The PVR saga continues…


Current Specs:

The remainder of the stuff is the same as my first attempt. I’ve decided to use a video card to drive The TV so I can get the 16:9 aspect ratio (which isn’t possible with the PVR-350 card’s tv out).

I’m unable to get the Nvidia card to display at The TV‘s native resolution (1366×768) so I’m using 1024×768 and The TV is scaling it up. Not perfect I know, but good enough for now.

To get the correct aspect and screen dimensions in X11 (and xine) I added the following to the “Monitor” section my XF86Config-4 file:

DisplaySize  600 330

To get the correct aspect ratio when playing video files I had to modify the mplayer settings in Utilities/Setup -> Setup -> Media Settings -> Videos Settings -> Player Settings:

/usr/bin/mplayer -monitoraspect 16:9 -fs -zoom -quiet -vo xv %s


I gave up on using the PVR-350 remote, there were too many times I ended up needing to switch to a keyboard. I replaced it with an IR keyboard (the ACK-580 from Directron) which works great. The range is excellent, however I cannot get the mouse pad thingie (in the upper right hand corner) to work. It works well on a Windows machine (Ick! I feel sullied!) but I cannot get X11 to see it.

Overall, I’m pretty happy. Some things I’m still want to work on/tweak:

  • Get automatic comercial skipping to work reliably.
  • Figure out how to transcode recorded shows to Mpeg4 to reduce their size.
  • Get torrentocracy working.

OS X Cyrus DB corruption fix?

We’ve been battling Cyrus database corruption on OS X Panther for longer than I care to admit.

We don’t have an exceptional number of users (something a little north of 500) but some of their mailboxes are quite larger (ie: greater than 2GB). Just restarting the Panther mail services can take over an hour to do it’s integrity check and bring IMAP up. Reconstructing a corrupted Cyrus DB takes even longer (several hours in fact).

To compound that pain, every-time we reconstruct the DB the read status of all of the users mail gets reset. So not only is mail down for the duration of the repair, but even if the corruption happens off hours our users will know about it because all of their mail is marked as unread when they log in the next time.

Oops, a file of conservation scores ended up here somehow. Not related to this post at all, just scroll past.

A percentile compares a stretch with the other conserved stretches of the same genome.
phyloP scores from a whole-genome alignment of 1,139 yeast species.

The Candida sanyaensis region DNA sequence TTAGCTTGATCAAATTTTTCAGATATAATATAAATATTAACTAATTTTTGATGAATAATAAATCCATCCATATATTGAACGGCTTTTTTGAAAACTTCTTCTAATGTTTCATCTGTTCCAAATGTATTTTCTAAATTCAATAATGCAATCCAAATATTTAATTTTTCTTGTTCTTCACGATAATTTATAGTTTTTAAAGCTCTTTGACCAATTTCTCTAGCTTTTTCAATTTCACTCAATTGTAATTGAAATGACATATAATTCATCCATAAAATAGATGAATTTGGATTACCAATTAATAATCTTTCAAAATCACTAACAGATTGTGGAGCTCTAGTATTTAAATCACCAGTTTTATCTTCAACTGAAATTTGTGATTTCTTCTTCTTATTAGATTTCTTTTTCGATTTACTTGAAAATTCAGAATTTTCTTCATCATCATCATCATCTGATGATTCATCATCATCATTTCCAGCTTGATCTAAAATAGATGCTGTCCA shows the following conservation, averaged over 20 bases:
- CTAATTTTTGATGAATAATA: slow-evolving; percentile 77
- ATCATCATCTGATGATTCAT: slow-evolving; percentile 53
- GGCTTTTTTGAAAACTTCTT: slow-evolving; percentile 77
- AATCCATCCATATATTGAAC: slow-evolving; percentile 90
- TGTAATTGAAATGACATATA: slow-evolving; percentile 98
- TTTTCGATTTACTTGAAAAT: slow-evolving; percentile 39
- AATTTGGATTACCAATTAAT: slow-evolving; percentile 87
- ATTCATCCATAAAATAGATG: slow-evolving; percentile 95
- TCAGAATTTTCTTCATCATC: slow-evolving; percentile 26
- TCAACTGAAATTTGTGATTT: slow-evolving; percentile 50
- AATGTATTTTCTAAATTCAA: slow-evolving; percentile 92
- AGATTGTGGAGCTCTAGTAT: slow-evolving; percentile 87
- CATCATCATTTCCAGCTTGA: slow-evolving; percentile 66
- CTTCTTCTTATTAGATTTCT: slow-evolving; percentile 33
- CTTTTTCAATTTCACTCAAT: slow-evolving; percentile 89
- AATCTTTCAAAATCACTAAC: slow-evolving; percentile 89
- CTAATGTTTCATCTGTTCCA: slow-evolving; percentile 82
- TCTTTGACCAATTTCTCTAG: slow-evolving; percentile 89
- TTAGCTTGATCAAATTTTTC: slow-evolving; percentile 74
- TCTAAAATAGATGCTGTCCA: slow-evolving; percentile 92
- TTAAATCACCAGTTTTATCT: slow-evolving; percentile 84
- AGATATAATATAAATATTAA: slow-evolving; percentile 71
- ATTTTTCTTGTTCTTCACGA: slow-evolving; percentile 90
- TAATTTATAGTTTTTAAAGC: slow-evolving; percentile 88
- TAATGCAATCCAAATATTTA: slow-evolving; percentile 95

Generally this was a lousy place to be. Especially with a service as essential to our users as mail. Clearly something had to change, we’d even begun to investigate alternatives to Cyrus and/or the OS X mail service (Courier, CommunigatePro, etc).

So anyway, the other day I was doing some searching and came across a number of posts that identified stability issues with Movable Type and Berkeley DB on Panther. These may have been specific to MT rather than BDB but it got me thinking.

I started looking through the info-cyrus mail list archives and I came across several posts that seemed to indicate that using BDB was not recommended any more. Instead they recommended using skiplist.

Now this was getting good! A quick search turned up this post on AFP548 demonstrating how to modify a script from Apple to change your Panther Cyrus install to use skiplist instead of BDB. The interesting thing was that the original script is used by the Tiger installer to switch your Cyrus DB if you are upgrading from Panther.

Cool! We where planning on upgrading to Tiger anyway, so this gave us that extra needed push. We scheduled some downtime, took a snapshot of the Server boot volume, and ran the Tiger upgrade and the subsequent updates (to Tiger 10.4.4). Everything went swimingly.

We started the mail servers and mail came up – not in hours – not in minutes – in seconds. I was blown away. Other than having to replace our shared ical directories from backup all of the services worked without a hitch.

It’s too soon to tell if this has returned long-term stability to the box, but so far the results are very encouraging. If you have been battling the Cyrus DB stability issues on Panther, I highly recommend looking at upgrading to Tiger or at very least changing from BDB to skiplist using the script above.


Badunk! Thwuppa! Thwuppa! Thwuppa!


The "thwuppa" sound means I just impaled my tire on a foreign object and it’s thwacking my fender. That means it’s stuck. Impaled, stuck, and tire are not good things to combine.

Sure enough, two blocks later my rear tire is flat. I thought they were kevlar belted, I guess I was wrong.

Out comes the cell:

“Al, I’m a 5 minute ride from home, but I’m going to have to walk, I’ll be 20.”

She’s waiting to leave for dinner with friends.

“Sorry, I’ll walk quickly.”

Later, I investigate the cause of the puncture. Steel stud drywall screw, embedded to the hilt. Damn! I hate those things. What is it about winter that covers the roads with construction detritus? The last time I got a flat (that wasn’t caused by a faulty installed rim) it was a drywall screw too.

Anyway, not only did it puncture the tire and tube it punctured the other side of the tube too, only a mm away from the tube stem making the inner tube impossible to repair. So now I’m riding on my spare.

Oh well, off to MEC to order some more bike stuff.